Women Gaining Career Momentum

Mar 14, 2013
Tags: Business School, Official GMAT, Women in B-School

“The Gender Agenda: Gaining Momentum,” is one of the official 2013 themes for International Women’s Day that we celebrate this month, and it’s a fitting description for the growing numbers of women who are jump-starting their careers by going to graduate business school. An incredible 122,843 women sat for the GMAT exam last year for admission to business school—a new record number of women and the FOURTH year in a row that women broke the 100,000 mark.

This growing demand for MBA and master’s degrees in management, accounting, and other specialized business fields shows the determination of women around the globe eager to gain a strong start or boost in a business career to open opportunities in the workplace.

Early Career Start

Women are entering the pipeline for graduate business and management programs at younger ages and a faster pace than men: More than half—58%—of women who sat for the GMAT exam in the 2012 testing year were younger than 25. Women also spent less time in the decision-making process en route to business school and entered their b-school programs a full 16 months sooner, on average, than men, from completing their undergraduate degrees to submitting an application.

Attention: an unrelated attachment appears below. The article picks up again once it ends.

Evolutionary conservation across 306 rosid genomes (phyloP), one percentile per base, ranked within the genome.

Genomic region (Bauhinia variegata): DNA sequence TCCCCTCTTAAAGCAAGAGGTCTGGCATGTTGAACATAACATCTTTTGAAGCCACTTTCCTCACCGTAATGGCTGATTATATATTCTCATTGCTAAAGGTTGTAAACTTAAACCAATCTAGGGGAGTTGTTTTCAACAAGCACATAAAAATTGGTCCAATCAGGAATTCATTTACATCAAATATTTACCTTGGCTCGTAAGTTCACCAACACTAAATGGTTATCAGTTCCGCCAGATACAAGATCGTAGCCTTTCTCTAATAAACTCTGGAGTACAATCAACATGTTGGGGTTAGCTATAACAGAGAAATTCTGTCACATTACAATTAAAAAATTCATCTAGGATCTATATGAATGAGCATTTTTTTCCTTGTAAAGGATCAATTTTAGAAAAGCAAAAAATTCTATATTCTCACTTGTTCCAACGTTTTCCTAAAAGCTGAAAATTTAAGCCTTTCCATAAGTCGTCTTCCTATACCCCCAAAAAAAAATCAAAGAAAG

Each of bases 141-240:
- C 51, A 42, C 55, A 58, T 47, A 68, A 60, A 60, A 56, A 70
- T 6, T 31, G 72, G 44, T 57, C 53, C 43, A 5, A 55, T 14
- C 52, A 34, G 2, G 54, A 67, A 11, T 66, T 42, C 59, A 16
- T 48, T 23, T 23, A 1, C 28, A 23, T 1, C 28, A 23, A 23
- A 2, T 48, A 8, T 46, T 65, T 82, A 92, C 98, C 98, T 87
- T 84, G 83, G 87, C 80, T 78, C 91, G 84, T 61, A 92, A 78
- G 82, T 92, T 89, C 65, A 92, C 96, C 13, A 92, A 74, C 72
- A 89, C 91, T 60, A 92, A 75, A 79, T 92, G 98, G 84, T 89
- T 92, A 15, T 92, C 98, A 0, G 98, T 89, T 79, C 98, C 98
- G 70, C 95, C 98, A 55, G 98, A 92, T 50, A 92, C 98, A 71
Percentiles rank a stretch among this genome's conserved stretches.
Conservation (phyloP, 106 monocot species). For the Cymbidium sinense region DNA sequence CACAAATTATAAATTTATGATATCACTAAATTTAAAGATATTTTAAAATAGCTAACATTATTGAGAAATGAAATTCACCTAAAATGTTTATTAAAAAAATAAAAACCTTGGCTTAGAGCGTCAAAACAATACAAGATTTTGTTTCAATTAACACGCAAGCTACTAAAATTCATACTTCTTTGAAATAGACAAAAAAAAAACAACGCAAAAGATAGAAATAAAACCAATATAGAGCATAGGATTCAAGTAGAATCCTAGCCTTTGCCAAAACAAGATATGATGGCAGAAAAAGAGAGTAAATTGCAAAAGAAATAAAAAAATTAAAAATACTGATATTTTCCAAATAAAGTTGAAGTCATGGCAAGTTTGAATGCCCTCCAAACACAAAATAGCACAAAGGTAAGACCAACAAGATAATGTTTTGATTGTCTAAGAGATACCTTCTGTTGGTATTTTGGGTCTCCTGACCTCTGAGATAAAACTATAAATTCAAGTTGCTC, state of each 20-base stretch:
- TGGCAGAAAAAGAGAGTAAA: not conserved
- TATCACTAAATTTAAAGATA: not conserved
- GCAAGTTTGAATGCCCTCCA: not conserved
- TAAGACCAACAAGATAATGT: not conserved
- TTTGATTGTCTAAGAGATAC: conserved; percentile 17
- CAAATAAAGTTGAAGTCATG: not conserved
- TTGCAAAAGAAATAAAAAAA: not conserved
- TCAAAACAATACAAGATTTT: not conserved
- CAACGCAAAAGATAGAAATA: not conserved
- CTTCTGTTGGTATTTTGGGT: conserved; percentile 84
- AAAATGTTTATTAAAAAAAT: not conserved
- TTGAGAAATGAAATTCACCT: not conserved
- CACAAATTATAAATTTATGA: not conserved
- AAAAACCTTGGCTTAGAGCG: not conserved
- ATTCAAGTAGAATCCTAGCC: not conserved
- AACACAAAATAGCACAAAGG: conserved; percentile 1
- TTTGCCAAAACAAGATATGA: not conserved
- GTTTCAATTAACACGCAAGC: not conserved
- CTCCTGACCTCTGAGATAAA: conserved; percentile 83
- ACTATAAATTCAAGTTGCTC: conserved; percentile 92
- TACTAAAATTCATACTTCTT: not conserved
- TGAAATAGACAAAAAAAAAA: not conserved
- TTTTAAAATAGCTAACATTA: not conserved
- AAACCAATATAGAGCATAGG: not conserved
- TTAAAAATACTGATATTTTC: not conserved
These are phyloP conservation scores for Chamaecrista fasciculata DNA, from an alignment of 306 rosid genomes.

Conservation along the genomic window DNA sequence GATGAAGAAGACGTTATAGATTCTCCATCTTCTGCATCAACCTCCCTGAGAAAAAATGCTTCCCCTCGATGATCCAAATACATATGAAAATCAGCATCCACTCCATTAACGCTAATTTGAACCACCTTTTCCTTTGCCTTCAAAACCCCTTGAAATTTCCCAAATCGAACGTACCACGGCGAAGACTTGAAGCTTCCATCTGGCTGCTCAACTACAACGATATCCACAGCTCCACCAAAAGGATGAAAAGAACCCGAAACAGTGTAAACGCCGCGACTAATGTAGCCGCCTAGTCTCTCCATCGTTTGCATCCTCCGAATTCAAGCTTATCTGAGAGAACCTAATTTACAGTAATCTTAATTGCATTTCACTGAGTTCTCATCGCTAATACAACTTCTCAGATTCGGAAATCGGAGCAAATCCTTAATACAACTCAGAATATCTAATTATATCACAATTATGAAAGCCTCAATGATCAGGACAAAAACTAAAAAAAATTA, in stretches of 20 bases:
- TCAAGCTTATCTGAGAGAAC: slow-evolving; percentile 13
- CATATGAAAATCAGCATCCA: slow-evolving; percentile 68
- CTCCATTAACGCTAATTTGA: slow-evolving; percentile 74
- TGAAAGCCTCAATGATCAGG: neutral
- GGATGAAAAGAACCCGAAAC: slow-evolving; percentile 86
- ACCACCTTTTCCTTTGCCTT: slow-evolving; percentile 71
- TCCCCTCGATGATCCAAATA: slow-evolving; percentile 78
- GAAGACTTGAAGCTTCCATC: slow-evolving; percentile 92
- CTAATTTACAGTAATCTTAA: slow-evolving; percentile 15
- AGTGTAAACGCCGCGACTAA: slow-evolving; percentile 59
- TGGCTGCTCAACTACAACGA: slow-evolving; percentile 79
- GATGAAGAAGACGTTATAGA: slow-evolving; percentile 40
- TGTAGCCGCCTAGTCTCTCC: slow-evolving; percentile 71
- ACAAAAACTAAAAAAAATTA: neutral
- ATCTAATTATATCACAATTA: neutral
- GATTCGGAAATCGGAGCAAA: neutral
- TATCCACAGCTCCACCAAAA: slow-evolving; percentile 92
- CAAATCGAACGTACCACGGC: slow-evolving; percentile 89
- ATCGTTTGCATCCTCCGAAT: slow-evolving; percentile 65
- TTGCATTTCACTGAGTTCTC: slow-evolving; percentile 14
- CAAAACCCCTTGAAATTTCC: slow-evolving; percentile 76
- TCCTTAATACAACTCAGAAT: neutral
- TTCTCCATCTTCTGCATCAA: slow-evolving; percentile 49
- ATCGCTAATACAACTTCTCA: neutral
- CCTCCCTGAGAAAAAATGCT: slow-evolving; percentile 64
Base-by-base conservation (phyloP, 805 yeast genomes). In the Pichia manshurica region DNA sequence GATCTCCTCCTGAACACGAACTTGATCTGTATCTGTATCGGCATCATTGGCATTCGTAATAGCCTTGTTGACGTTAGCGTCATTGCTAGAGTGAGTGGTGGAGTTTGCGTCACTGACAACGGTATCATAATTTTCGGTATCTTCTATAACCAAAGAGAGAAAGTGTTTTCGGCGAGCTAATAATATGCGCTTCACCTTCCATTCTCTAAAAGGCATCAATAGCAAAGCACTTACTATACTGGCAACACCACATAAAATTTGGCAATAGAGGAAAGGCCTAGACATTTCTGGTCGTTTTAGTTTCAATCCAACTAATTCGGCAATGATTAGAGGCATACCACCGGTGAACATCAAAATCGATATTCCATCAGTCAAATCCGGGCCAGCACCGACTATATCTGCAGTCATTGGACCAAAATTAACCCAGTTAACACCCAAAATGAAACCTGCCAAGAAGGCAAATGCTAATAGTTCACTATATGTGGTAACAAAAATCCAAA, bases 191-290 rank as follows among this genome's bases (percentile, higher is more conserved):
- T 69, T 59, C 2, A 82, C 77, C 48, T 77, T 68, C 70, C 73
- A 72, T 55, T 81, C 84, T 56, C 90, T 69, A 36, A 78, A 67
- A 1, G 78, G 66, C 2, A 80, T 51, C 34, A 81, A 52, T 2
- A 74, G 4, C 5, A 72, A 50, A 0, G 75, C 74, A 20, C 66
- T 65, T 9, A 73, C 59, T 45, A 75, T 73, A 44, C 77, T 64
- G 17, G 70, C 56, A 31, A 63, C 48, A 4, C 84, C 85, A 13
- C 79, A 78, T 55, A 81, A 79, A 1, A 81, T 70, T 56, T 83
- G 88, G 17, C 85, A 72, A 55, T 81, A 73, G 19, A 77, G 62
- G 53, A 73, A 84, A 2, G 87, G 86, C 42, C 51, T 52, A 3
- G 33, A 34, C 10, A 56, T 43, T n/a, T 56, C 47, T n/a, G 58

Making Outcome-Driven Decisions 

What’s driving these women? A greater percentage of women cite career prospects when surveyed about their motivators for pursuing a graduate management education. These included: increased job opportunities (73% women vs. 64% men), higher salary potential (68% women vs. 66% men), and opportunities for more interesting and challenging work (59% women vs. 54% men).

Women Represent Internationally Diverse Talent Pool 

At 46,000, women from the United States accounted for the largest female talent pool for the GMAT exam last year. However, male test takers still outnumber female test takers in the US by more than 1.5 times. In other areas of the world women are the majority: Proportionally, women from East and Southeast Asia (59%) and Eastern Europe (53%) have greater representation in their regions.

Aspirations and Achievements Are Universal 

No matter what their individual goals, women universally credit their degree programs for career preparation and advancement. Review the full-size graphic below for a sampling of the impact management degrees have had on women across the globe.

 

Put a Business Career on Your Agenda 

Get started on your path towards a career in business or management with these smart steps:

  1. Register for and prep for the GMAT exam, your first step toward a career with impact.
  2. Explore the vast array of graduate management programs available to you.
  3. Connect with schools to find a program that best suits your goals.
  4. Network with career-driven women with MBA or other management degrees and those currently enrolled in a graduate business program through groups such as the Forté Foundation that sponsor events and programs for women interested in business careers.
OK